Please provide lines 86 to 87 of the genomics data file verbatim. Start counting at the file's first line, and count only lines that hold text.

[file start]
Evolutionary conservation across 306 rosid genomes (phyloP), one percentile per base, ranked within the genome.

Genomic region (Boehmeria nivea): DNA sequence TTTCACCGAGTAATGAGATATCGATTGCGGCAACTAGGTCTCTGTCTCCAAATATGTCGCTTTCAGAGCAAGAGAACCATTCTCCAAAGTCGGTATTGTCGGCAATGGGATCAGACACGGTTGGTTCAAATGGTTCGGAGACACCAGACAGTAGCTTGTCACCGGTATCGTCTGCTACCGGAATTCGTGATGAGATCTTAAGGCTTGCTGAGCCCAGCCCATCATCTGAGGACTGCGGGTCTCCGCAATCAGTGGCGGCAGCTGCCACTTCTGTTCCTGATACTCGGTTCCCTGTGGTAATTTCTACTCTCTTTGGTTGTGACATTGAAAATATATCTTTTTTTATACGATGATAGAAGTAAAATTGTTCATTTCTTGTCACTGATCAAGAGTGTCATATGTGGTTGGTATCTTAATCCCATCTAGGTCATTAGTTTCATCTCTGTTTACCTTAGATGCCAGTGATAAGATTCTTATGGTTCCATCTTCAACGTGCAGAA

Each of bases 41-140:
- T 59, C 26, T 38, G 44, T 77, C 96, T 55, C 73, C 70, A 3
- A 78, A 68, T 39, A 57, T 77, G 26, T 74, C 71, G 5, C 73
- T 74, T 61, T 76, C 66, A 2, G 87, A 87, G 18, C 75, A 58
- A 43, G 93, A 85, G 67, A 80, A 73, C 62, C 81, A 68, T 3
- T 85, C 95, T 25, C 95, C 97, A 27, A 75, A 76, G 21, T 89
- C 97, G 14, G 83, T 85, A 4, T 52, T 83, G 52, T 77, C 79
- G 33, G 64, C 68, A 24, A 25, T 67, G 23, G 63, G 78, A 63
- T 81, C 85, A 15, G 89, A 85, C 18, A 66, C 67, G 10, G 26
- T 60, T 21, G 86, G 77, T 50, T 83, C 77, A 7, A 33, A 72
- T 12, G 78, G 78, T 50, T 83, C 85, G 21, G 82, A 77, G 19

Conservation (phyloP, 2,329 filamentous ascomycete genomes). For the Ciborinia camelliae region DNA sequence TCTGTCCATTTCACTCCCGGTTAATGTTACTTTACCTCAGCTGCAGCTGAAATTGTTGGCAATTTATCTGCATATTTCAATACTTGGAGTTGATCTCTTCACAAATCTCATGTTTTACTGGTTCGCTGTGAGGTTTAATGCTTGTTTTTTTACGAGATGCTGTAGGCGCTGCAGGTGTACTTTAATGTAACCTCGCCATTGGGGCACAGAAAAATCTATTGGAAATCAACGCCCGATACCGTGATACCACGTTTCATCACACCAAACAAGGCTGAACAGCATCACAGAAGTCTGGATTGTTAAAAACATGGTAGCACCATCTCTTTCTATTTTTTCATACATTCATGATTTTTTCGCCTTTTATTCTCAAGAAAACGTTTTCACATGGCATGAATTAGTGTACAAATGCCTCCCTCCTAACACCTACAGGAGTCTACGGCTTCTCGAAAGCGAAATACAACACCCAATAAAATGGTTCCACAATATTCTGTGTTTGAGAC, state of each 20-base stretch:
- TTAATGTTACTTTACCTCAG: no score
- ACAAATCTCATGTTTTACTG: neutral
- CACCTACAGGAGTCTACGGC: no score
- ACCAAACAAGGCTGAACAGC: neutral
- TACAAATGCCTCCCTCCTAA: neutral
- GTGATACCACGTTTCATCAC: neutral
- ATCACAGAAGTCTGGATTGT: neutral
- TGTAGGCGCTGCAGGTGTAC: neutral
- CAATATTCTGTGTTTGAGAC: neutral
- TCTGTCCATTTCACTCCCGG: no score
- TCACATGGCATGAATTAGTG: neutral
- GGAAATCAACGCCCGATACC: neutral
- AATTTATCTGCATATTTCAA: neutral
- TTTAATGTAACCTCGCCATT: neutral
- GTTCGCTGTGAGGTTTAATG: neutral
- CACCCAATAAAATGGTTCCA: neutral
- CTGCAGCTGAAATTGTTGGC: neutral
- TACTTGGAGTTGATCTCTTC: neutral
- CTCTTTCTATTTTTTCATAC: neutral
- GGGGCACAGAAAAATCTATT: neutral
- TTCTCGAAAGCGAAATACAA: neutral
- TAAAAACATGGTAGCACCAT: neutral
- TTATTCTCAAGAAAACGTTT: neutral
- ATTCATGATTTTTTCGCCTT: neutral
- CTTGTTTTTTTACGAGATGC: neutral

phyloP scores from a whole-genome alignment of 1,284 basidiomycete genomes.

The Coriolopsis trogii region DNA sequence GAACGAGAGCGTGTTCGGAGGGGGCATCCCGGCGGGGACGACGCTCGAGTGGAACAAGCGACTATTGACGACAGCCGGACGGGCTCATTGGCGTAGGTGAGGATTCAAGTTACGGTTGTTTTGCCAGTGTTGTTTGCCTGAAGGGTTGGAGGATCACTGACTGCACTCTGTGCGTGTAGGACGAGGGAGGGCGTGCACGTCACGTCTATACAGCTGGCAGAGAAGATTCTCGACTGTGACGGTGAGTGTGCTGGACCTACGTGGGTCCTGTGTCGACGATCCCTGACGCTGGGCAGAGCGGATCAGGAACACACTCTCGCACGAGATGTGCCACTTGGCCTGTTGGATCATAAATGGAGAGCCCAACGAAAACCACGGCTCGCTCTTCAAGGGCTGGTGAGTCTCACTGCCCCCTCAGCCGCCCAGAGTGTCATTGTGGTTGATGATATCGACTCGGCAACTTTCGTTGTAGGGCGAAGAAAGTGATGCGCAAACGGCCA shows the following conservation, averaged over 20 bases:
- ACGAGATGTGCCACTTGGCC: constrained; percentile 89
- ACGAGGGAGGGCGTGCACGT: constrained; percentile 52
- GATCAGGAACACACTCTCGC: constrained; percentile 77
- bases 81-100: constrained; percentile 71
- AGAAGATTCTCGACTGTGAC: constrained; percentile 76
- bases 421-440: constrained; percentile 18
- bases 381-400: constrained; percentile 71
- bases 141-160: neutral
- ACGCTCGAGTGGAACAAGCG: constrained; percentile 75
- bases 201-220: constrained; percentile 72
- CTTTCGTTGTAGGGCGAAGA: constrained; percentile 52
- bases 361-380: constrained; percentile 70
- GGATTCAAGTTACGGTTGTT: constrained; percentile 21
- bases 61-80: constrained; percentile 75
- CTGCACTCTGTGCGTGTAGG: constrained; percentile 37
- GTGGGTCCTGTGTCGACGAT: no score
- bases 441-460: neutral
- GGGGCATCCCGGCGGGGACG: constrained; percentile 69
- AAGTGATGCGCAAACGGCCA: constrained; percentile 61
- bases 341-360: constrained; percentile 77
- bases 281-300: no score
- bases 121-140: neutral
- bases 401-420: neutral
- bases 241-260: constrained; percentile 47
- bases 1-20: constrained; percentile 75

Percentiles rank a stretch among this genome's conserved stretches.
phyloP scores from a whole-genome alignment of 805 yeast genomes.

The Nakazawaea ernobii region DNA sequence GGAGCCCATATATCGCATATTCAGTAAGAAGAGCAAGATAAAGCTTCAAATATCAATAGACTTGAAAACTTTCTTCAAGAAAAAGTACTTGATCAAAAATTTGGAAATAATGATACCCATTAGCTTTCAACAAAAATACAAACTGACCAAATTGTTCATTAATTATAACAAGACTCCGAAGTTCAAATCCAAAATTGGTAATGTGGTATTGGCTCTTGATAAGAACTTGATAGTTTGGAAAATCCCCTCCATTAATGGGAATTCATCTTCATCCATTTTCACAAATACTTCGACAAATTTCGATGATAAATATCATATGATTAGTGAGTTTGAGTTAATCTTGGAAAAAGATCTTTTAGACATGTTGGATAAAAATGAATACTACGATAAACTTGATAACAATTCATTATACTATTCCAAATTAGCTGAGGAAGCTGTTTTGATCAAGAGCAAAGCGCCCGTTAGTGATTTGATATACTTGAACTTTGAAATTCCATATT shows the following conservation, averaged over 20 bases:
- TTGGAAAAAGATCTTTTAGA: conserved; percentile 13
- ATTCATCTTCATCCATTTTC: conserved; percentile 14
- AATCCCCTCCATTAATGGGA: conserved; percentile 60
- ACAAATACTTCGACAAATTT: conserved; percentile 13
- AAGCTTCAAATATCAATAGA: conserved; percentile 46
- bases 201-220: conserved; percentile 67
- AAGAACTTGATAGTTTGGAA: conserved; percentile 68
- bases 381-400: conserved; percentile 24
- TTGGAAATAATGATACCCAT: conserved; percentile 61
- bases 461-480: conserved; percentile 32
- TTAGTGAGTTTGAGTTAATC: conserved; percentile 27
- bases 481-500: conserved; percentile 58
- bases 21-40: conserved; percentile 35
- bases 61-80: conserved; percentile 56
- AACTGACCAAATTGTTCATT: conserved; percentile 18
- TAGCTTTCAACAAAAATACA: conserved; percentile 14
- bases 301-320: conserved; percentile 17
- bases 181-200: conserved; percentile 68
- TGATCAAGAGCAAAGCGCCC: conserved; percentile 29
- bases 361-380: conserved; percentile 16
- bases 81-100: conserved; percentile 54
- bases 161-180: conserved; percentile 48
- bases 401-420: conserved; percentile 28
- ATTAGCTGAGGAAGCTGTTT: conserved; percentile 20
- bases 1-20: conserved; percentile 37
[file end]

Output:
- bases 301-320: conserved; percentile 17
- bases 181-200: conserved; percentile 68